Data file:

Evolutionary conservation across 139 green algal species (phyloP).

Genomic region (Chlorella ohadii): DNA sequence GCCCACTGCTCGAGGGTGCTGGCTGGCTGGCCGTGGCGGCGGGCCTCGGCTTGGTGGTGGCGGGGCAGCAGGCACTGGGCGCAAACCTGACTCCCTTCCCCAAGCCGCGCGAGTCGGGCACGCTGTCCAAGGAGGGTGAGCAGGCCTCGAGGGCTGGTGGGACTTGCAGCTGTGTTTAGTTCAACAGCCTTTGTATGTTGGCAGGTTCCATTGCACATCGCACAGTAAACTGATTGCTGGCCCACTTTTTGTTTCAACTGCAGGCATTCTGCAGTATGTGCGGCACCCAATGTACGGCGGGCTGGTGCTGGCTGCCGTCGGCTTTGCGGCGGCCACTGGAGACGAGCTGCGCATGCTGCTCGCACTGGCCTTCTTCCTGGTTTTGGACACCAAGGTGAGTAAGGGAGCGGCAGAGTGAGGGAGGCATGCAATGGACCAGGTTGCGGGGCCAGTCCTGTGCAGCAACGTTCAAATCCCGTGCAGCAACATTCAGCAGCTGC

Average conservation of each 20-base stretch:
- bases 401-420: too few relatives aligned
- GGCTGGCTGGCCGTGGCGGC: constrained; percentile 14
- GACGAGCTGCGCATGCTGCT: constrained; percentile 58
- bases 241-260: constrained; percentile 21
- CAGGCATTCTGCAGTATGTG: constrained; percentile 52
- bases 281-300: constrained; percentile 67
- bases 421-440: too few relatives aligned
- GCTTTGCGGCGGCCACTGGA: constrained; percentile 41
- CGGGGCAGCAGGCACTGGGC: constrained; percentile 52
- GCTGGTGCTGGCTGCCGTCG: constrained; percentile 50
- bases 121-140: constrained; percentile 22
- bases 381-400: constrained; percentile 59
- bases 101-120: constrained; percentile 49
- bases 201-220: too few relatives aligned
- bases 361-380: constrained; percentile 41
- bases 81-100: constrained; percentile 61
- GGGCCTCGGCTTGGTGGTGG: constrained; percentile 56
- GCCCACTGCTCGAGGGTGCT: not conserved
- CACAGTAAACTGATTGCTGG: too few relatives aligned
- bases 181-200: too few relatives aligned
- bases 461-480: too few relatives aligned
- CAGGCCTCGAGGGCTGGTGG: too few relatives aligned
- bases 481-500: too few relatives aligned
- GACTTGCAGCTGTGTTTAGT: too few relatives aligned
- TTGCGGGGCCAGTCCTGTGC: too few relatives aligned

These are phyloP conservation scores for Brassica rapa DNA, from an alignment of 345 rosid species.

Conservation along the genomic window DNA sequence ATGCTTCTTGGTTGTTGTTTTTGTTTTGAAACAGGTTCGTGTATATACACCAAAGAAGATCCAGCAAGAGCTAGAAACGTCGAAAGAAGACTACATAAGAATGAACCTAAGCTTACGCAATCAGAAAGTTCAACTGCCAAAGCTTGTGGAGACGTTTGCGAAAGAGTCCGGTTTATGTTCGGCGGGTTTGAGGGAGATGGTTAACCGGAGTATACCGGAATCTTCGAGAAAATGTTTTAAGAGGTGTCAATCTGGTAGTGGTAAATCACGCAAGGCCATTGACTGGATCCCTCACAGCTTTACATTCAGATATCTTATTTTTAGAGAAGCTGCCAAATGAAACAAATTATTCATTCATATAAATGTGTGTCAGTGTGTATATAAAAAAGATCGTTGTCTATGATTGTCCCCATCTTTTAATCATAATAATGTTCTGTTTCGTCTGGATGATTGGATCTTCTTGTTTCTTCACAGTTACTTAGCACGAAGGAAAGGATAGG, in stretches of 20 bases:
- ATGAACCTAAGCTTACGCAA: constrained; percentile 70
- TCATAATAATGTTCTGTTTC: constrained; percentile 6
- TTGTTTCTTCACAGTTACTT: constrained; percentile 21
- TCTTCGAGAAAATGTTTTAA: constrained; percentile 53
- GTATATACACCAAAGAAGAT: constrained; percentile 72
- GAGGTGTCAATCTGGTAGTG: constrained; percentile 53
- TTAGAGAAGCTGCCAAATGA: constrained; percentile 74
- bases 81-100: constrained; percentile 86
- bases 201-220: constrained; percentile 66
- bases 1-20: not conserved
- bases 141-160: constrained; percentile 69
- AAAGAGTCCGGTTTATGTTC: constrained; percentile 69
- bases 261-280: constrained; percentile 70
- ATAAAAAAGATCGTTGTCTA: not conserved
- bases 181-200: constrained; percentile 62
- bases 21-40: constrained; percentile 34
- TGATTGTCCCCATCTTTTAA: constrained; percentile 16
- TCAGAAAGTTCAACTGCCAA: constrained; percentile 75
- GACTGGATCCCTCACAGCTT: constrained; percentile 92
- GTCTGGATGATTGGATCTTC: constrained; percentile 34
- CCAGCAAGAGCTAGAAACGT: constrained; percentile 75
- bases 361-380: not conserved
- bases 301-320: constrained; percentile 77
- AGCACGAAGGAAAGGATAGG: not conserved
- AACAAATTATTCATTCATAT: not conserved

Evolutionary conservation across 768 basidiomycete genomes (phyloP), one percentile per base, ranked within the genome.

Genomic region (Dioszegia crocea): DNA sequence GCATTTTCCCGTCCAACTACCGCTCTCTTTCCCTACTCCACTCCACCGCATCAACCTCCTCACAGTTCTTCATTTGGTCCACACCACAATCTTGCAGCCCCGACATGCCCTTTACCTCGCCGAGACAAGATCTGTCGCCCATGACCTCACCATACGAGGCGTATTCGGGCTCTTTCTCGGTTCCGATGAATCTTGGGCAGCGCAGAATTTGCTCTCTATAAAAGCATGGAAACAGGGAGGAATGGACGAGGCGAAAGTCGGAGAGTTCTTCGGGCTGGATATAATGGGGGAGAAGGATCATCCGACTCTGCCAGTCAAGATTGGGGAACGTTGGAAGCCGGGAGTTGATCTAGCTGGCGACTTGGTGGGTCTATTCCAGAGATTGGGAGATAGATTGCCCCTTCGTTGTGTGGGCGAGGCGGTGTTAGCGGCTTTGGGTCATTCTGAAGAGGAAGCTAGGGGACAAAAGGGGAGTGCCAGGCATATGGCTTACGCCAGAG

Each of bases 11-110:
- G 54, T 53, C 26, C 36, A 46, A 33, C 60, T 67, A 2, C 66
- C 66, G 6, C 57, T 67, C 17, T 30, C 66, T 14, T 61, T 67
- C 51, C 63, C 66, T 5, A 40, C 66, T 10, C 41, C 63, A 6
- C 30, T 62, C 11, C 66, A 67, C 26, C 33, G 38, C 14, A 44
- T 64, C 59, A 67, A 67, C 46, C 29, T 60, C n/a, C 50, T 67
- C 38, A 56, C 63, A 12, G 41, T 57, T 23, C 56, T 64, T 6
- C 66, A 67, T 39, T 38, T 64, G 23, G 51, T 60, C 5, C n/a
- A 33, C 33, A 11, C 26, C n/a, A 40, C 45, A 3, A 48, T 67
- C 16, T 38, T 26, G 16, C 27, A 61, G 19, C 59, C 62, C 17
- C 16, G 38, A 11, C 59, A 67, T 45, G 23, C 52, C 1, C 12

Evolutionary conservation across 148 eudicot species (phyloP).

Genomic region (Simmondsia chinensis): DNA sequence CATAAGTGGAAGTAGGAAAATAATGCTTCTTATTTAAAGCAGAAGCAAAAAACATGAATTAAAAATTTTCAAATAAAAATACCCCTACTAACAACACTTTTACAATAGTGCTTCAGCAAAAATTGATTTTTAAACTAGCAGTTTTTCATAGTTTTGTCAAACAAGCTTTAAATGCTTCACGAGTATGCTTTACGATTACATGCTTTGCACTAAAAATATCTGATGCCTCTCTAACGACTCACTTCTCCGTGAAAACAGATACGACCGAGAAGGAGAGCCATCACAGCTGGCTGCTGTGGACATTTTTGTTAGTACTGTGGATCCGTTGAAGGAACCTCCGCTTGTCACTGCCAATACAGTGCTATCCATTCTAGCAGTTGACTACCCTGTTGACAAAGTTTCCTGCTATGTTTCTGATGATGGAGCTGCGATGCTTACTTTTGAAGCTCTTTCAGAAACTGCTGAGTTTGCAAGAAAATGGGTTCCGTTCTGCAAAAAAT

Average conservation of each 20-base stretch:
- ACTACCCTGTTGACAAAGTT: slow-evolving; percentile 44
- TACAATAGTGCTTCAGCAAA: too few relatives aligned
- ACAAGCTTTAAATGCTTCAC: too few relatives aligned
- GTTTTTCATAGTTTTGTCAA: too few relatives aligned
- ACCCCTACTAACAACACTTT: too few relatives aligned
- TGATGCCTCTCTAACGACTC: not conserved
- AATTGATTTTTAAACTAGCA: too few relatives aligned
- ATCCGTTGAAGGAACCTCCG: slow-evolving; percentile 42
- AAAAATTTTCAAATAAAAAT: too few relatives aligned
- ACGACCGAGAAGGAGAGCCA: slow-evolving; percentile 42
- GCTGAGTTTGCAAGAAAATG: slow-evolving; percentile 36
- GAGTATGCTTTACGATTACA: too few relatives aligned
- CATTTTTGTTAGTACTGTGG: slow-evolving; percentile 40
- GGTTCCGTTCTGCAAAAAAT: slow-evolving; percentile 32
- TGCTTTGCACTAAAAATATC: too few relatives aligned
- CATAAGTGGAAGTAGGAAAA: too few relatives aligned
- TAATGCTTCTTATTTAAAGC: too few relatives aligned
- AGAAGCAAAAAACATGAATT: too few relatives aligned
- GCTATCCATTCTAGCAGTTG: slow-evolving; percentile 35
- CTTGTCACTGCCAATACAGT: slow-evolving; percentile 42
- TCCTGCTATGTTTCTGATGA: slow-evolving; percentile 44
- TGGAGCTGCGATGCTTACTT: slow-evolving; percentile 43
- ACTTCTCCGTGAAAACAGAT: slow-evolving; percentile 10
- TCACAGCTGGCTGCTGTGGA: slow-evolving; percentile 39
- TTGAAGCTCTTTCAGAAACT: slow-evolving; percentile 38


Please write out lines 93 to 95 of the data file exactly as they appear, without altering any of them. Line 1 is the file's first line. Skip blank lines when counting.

- TGGAGCTGCGATGCTTACTT: slow-evolving; percentile 43
- ACTTCTCCGTGAAAACAGAT: slow-evolving; percentile 10
- TCACAGCTGGCTGCTGTGGA: slow-evolving; percentile 39